#CAREER
Wellness: Coping With A Toxic Workplace

How to deal with micromanaging bosses and catty colleagues.

By Sasha Gonzales      10 June 2021

Anyone working in a toxic environment before the pandemic might have felt it a dream come true to be able to work from home. Finally, you could do your job in peace without your supervisor trying to control you or your colleagues attempting to involve you in their gossip sessions.

Unfortunately, that hasn’t been the case. Even though you’re not working in the office, you haven’t been able to escape your toxic work environment and it’s taking a toll on your mental health.

“Toxic bosses and colleagues can make you feel lousy about yourself,” says Dr Lim Boon Leng, a psychiatrist at Dr BL Lim Centre for Psychological Wellness. “Shaming, ostracising, harassing, bullying and other toxic behaviours may affect your self-esteem. You may feel emotionally burnt out, and, in extreme cases, even develop severe anxiety or depression.”

There are two types of toxic bosses and colleagues, Dr Lim adds. At one extreme, they may be over-controlling, critical and punitive. When working remotely, they may be afraid of losing oversight and control over their subordinates or peers. They may start assuming the worst about them and feel paranoid that their subordinates or peers are taking too many breaks or not doing their job properly. Their anxiety may cause them to become even more controlling, abusive and toxic.

At the other extreme, there may be bosses and colleagues who neglect their subordinates or peers by not providing sufficient mentorship and guidance. They may give only vague instructions and “ghost” their teammates during critical periods. These people are often difficult to communicate with when working remotely, because they may take a long time to reply to emails and messages and may even abandon their team when they’re needed most.

Here, Dr Lim shares some advice for managing different toxic scenarios when working from home:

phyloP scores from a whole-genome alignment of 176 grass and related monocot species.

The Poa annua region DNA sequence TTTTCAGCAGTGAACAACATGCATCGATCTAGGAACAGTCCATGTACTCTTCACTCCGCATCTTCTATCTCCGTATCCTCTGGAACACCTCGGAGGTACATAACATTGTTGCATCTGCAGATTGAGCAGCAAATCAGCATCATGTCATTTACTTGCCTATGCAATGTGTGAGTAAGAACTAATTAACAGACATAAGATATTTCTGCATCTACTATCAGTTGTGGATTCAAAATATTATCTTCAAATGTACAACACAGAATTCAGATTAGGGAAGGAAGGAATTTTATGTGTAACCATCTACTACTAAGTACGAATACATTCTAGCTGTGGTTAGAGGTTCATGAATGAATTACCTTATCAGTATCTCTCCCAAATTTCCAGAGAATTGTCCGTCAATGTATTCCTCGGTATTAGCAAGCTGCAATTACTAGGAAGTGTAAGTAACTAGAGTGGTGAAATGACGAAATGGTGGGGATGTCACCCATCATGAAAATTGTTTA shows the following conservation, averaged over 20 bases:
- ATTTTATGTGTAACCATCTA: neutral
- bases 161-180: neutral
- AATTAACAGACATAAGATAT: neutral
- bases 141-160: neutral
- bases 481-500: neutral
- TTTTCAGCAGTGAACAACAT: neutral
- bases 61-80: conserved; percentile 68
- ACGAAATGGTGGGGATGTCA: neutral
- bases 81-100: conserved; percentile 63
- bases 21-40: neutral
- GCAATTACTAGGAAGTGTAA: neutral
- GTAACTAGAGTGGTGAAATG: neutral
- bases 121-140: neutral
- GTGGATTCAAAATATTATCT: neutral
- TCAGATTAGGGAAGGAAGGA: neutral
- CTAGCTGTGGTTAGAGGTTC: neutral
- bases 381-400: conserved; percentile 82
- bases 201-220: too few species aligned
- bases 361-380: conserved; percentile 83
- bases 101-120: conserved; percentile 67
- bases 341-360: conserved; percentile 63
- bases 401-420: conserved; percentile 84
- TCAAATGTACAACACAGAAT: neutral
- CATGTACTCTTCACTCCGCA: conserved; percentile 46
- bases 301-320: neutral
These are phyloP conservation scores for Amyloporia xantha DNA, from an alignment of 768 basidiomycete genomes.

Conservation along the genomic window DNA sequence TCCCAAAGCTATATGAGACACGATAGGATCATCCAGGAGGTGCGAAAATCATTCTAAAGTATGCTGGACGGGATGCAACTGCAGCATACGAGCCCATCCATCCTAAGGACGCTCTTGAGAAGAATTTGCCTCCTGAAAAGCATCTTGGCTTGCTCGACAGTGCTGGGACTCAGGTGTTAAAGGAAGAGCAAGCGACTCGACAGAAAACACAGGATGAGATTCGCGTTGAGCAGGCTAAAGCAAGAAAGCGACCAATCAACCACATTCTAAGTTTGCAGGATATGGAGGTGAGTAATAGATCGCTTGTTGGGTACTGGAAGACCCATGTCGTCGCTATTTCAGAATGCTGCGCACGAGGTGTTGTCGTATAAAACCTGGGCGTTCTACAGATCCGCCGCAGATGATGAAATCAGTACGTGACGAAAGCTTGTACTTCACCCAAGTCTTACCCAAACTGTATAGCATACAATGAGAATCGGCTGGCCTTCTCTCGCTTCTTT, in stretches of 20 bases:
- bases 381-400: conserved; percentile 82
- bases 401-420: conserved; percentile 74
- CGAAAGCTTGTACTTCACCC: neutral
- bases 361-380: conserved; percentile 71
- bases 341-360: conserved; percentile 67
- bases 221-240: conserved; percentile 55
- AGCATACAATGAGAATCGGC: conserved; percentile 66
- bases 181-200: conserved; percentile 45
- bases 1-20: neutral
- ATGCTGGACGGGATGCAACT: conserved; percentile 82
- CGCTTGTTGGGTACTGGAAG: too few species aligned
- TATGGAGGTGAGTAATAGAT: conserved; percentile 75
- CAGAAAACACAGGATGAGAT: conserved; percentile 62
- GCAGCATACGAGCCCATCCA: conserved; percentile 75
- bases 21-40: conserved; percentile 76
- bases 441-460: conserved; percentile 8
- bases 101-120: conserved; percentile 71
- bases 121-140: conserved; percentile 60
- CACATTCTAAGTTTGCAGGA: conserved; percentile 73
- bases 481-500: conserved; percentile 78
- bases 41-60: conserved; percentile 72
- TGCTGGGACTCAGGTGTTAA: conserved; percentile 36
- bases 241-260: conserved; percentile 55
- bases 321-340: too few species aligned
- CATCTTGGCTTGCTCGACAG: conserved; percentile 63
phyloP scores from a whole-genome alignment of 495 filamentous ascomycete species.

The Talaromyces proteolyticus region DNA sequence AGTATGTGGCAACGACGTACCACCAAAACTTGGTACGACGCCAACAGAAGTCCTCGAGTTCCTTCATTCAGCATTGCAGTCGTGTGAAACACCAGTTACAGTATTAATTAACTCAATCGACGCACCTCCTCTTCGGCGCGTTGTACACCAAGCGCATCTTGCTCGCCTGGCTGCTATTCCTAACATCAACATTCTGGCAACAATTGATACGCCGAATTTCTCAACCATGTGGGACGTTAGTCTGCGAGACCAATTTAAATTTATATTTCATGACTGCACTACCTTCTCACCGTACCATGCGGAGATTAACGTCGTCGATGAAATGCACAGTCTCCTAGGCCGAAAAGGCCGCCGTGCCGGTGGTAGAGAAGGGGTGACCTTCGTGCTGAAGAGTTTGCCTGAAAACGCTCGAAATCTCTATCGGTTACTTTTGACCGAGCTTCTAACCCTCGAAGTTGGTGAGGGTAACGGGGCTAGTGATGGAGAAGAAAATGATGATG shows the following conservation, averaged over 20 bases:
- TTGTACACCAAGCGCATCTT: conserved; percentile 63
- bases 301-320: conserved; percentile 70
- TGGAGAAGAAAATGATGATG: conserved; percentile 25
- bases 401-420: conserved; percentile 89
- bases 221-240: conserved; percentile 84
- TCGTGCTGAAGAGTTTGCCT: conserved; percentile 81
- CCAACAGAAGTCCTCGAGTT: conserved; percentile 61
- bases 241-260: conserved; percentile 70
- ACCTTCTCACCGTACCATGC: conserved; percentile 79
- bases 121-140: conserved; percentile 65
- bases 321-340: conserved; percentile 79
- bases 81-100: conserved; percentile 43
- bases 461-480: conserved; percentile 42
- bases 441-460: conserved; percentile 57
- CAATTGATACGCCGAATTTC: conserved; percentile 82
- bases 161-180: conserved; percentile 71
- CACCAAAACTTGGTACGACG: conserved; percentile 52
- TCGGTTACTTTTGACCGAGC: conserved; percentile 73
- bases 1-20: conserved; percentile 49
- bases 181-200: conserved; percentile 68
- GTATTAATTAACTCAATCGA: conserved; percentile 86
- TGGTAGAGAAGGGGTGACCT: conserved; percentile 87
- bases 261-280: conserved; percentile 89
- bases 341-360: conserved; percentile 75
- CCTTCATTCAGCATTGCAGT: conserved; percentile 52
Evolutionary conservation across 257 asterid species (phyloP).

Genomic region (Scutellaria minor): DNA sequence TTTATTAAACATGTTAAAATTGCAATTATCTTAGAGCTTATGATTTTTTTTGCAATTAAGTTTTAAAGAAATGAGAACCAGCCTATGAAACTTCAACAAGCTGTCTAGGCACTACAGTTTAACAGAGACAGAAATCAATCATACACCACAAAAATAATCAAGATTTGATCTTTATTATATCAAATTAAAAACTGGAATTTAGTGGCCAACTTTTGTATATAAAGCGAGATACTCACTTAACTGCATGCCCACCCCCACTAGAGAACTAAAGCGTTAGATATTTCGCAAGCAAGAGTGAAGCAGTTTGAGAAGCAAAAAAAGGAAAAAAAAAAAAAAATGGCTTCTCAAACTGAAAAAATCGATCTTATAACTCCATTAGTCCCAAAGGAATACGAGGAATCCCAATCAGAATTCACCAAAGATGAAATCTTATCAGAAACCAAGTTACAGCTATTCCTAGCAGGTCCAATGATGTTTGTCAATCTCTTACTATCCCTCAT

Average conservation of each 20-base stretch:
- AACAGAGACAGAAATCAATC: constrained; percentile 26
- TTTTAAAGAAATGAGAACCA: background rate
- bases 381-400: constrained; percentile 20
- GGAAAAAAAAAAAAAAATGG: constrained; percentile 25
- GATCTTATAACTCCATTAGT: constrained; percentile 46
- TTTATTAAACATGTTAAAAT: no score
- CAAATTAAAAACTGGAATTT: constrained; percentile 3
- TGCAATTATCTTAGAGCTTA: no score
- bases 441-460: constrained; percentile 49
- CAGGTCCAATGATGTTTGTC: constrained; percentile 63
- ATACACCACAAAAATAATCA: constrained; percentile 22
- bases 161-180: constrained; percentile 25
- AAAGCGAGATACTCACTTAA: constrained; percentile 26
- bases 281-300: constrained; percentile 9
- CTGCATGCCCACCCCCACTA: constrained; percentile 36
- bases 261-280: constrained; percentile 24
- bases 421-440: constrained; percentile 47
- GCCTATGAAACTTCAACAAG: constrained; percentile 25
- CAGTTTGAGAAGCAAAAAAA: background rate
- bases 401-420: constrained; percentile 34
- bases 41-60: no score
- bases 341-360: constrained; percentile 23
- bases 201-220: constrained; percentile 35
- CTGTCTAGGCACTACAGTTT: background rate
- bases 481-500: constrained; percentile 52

Toxic scenario #1:

Your boss monitors your activity online using surveillance software and reprimands you if there’s a drop in activity or if you take too many breaks.

How to handle it:

“Don’t get defensive,” says Dr Lim. “If your boss has a reputation for being unreasonable and a control freak, then no amount of explaining will help. If the problem lies with him then there’s not much else you can do other than look for another job opportunity. However, it could just be that your boss doesn’t know you that well yet. In this case, once you’ve proven yourself to be an effective and productive staffer, he may stop micromanaging you.”

Toxic scenario #2:

You made a mistake on a report and your boss shames you during an online meeting in front of everyone.

How to handle it:

Dr Lim says you’re likely to feel angry and embarrassed, adding that it’s normal to experience such emotions. Nevertheless, it’s important to admit to and take responsibility for the mistake. “A good worker is someone who can do damage control and turn a mistake around at the same time.”

Toxic scenario #3:

Your cliquish colleagues organised an online meeting and excluded you from it, even though you’re part of that team.

How to handle it:

“Find out why you were excluded,” Dr Lim advises. “Speak to someone on the team whom you trust and ask why you were left out. There may be valid reasons that have nothing to do with you. For instance, it could be that the meeting was called at the last minute and your colleagues just didn’t want to bother you.”

However, if you were excluded because you’re disliked, you’ll have to decide if there are certain changes you need to make within yourself, Dr Lim adds.

Toxic scenario #4:

Your boss expects you to stay online past working hours to complete tasks, and tells you it’s okay because you’re at home anyway.

How to handle it:

Rejecting your boss is difficult because it may affect your career prospects, especially if working overtime is an accepted or even expected practice in your industry.

What you can do is appeal to your boss’ sensibilities, says Dr Lim. Let him know of your after-work obligations, which may include looking after your kids or running errands for your family. Reassure him that you’ll be able to do your work more effectively if you didn’t have personal or family issues to worry about and that you’ll resume your work tasks first thing the next morning, when the work day starts.

Toxic scenario #5:

Your colleagues open side-chats and use these online conversations to gossip about other people in the meeting – and they expect you to contribute to the gossip.

How to handle it:

If you don’t feel comfortable with this, then stay out of it. “Your colleagues may not like that you refuse to participate, but it’s important to do what you feel is right and not worry that they may judge you,” says Dr Lim.

 

Have you ever encountered toxic scenarios at work? Share your thoughts with us at magnsman@sph.com.sg!

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